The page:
Naked Lunch [Blu-Ray] David Cronenberg

Naked Lunch [Blu-Ray] David Cronenberg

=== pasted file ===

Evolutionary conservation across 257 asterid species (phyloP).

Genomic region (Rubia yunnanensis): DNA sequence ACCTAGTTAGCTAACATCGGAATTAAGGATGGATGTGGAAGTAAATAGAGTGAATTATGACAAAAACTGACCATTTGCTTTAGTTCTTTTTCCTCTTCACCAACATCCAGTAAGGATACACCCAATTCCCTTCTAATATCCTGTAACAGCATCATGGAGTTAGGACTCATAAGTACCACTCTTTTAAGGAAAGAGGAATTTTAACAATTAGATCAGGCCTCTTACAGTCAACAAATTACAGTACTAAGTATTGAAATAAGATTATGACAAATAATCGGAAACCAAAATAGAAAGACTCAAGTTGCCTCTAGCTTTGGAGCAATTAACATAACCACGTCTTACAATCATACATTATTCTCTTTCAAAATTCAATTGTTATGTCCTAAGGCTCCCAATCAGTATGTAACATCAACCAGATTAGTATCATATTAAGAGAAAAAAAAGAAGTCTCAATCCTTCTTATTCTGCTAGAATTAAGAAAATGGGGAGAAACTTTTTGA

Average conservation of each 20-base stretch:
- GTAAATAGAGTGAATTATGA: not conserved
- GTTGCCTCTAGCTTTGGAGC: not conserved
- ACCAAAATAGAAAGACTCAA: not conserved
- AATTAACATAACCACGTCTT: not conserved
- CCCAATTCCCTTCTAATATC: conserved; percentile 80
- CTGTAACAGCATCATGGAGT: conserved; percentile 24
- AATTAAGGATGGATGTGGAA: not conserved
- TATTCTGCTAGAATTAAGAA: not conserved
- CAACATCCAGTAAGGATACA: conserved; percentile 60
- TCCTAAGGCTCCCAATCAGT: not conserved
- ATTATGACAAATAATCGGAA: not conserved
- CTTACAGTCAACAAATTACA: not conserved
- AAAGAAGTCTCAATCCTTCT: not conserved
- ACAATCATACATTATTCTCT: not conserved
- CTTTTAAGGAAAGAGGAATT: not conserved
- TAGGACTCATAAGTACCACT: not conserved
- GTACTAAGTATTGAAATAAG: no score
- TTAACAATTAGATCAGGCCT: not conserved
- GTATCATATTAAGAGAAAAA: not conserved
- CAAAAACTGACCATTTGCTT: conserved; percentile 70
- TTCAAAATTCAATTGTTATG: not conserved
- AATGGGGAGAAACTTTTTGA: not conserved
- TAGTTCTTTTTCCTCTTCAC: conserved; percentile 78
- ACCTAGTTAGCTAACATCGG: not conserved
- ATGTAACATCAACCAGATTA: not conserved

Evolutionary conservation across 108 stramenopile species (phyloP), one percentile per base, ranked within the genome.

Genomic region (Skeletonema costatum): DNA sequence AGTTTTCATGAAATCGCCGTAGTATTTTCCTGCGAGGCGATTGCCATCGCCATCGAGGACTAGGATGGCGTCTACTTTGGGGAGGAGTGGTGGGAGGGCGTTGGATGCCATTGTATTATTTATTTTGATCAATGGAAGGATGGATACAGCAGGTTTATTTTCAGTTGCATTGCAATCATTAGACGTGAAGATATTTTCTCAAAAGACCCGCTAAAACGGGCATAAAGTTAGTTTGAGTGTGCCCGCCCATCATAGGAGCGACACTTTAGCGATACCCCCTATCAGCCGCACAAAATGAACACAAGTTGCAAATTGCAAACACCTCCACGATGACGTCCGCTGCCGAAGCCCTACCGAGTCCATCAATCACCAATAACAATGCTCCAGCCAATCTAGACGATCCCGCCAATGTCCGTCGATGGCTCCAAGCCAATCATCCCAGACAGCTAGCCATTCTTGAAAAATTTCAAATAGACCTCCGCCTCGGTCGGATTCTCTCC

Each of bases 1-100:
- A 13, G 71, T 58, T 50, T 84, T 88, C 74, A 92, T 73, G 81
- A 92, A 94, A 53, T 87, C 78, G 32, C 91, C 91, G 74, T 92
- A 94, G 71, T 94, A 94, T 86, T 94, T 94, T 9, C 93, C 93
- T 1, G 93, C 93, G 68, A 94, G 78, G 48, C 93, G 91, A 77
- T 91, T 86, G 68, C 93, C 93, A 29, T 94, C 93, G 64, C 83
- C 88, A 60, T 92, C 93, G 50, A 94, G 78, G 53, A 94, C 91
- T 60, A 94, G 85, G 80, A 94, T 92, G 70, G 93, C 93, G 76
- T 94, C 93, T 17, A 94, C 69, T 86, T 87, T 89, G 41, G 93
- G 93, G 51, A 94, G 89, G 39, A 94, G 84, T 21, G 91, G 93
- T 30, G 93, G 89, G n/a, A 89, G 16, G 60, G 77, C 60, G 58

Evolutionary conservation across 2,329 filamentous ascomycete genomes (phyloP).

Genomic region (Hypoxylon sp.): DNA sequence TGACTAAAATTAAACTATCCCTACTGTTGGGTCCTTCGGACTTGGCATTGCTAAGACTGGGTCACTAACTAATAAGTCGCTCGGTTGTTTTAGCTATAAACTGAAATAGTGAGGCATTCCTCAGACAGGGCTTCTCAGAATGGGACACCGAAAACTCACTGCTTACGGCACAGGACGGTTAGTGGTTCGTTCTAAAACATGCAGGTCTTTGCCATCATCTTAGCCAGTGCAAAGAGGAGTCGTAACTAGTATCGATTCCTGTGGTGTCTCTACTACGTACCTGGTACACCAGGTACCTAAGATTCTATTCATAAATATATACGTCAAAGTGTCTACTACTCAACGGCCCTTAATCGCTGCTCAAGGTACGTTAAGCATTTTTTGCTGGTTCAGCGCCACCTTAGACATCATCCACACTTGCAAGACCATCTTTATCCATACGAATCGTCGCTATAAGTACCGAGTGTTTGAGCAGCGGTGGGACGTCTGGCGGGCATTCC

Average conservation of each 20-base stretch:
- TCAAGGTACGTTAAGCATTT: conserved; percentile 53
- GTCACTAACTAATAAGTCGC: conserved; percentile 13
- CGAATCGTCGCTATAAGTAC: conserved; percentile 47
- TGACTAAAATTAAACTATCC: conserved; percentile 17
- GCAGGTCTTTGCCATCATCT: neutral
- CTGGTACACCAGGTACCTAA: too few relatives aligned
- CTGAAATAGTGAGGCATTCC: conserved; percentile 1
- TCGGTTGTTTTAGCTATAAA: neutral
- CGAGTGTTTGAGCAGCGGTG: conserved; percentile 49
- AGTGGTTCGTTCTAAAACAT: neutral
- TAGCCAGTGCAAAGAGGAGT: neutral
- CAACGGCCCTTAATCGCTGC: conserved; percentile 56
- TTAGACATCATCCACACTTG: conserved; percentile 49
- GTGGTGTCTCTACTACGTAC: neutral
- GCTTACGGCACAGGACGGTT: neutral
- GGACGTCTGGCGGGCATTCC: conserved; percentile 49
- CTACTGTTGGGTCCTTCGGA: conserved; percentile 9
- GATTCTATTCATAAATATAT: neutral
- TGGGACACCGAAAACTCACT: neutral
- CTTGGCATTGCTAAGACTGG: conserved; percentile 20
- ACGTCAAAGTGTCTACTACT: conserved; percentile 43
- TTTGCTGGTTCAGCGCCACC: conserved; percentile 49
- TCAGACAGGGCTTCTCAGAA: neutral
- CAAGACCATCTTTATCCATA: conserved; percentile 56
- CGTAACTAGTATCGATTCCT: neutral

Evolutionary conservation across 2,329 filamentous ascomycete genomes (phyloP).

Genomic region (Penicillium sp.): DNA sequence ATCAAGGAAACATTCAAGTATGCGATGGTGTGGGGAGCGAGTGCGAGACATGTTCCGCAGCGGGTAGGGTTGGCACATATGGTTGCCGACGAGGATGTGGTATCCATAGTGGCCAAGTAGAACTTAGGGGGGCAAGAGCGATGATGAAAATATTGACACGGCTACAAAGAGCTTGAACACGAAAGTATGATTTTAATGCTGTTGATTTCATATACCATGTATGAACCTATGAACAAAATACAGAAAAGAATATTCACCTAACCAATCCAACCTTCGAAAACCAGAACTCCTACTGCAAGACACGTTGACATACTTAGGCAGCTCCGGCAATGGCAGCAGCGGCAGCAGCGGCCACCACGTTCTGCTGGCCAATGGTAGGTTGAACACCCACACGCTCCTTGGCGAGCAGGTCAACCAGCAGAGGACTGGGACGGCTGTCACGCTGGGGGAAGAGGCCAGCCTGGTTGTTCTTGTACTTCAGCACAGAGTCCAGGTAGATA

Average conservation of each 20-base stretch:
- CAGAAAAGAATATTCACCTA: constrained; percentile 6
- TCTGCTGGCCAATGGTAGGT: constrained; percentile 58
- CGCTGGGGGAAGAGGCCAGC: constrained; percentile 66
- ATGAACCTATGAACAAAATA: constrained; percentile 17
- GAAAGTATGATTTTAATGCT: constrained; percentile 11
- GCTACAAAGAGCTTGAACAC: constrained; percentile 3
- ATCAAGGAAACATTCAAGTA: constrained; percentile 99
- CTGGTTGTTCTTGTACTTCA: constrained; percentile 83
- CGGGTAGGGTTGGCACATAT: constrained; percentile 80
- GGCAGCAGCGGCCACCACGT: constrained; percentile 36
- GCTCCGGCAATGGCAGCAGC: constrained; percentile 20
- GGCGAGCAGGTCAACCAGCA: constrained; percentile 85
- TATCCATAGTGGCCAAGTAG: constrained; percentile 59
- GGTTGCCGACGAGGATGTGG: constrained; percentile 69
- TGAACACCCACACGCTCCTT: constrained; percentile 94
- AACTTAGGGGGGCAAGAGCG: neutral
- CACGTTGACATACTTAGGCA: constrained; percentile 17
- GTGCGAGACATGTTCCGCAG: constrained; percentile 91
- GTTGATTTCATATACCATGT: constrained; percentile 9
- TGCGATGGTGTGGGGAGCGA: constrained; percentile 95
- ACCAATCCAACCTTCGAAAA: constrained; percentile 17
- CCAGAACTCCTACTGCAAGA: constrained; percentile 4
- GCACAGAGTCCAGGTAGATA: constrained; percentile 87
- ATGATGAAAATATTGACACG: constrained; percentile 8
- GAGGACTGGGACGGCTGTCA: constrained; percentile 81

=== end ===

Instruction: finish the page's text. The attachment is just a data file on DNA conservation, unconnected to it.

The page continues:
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As noted in Chris Rodley's essay, "So Deep in My Heart that You're Really a Part of Me", included in the front sleeve booklet of Criterion's Naked Lunch Blu-ray package, this film "constitutes not only a cinematic inevitability; it is also the latest stage in a filmic experiment that has spanned some twenty years". Rodley also touches on this notion in the medium-length documentary included with the set, Naked Making Lunch, which details the process of Cronenberg adapting the notorious Burroughs novel, making a hallucinatory, ersatz biographical experiment of a work detailing the writing of the text rather than tackling the impossibility of a literal interpretation. The similarities and differences between the two are outlined explicitly, with both Burroughs and Cronenberg having a preoccupation with the body as an inefficient, readily modified physical presence, easily mutated and invaded by disease, which both men perceive as having a motivation unto itself, forcing co-existence and inner-conflict within the physical form. Their differences are moralistic; Burroughs' writing details morality and the afterlife, where Cronenberg's work is removed from such conceits, focused more on man's constant modification of his own world and the world around him. These distinctions and commonalities are present within this experimental cinematic work. Bill Lee (Peter Weller), an exterminator by ideological assertion, becomes addicted to the yellow powder he uses to kill bugs. He and his wife experience a "literary high", which is where reality and fiction bleed, injecting elements from Burroughs' own life, such as the "William Tell act" where the author inadvertently killed his own wife in Mexico City while trying to shoot a shot glass off her head. This drug trip denotes the impending fragmented narrative, wherein Bill travels to the Interzone, a Tangier-like state in Northern Africa colonized specifically by homosexual British settlers. Queers are a driving force in Bill's journey, representing the self-hatred he imposes on himself for his wife's death. He indulges in sodomy with other men—represented monstrously as cockroaches (an affirmation of Burroughs moral presence)—being motivated by the writing urge as visualized by an insect-typewriter that talks out of a giant asshole, demonstrating the primal urges and seedy self-punishment of internal loathing, denying himself love with women and instead fucking men in the ass. This typewriter, which exaggerates the inner-conflict that writing creates, also frames a hallucinatory motivator of conspiracy—another commonality between the works of Cronenberg and Burroughs—suggesting that the giant bugs and cockroaches (homosexuals) excreting milky fluids to placate and control the masses—semen—are plotting to take over. This simultaneous paranoia and vaguely Judeo-Christian fear of the "other" is a representation of Burroughs as the author as deconstructed through actual life events and through his own fictional works as extension of self. Cronenberg is infusing a similarly sensationalist and metaphorical structure to his narrative that the author did, expressing the concept and idea of Naked Lunch through his own eyes as he was influenced by the notorious author. As a work unto itself, it is opaque and alienating, generating images to shock the senses while forcing an emotional disconnect for purpose of analysis. But, of note is something more so in Cronenberg's later, more recent works, which is a melancholic trajectory of a man escape from his world and constructing a false sense of reality—conspiracy—while criticizing colonial methods—like cockroaches and homosexuals taking over—to cope with the self-hatred imposed by killing his wife. This bit of heart amidst the self-consciously grotesque imagery and plethora of themes marks the distinction between the two artists as well as a transition for the Canadian director from more perverse, visual effects-laden works to a more internalized sense of social subversion and critique. As usual, Criterion's package is the ultimate way to experience this work, having the aforementioned documentary and essay, in addition to writings and recordings with Burroughs and original marketing materials. (Criterion)